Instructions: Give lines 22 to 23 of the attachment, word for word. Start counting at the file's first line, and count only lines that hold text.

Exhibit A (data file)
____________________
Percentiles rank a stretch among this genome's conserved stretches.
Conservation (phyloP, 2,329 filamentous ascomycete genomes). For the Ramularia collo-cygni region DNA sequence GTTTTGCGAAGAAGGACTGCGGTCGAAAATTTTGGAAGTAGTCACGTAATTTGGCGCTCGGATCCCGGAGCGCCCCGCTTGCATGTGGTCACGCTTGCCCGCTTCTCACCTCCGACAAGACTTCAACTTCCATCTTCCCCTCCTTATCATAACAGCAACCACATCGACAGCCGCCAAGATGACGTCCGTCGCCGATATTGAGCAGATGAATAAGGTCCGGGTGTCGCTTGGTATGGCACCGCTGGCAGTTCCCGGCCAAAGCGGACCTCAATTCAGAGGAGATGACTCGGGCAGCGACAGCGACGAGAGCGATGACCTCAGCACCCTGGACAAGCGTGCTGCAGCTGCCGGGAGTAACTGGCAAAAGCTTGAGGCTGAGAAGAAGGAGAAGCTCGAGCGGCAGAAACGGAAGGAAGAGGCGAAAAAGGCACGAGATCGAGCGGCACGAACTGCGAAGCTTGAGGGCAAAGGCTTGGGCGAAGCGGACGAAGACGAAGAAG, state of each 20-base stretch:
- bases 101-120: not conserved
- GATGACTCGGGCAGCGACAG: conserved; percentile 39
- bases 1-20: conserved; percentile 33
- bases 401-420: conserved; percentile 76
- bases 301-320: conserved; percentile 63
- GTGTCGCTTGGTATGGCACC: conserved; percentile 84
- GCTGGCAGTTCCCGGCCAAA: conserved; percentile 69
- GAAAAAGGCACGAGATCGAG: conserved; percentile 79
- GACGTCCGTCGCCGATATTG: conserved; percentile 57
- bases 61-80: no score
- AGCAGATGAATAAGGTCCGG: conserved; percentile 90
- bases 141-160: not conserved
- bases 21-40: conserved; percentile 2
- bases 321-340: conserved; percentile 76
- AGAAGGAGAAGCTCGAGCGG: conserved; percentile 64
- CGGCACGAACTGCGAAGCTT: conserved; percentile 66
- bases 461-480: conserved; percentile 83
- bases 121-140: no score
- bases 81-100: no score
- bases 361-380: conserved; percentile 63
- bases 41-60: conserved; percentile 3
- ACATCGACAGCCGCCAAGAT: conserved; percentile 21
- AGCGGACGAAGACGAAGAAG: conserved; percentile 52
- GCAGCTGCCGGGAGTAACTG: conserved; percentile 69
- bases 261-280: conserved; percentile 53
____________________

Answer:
- bases 361-380: conserved; percentile 63
- bases 41-60: conserved; percentile 3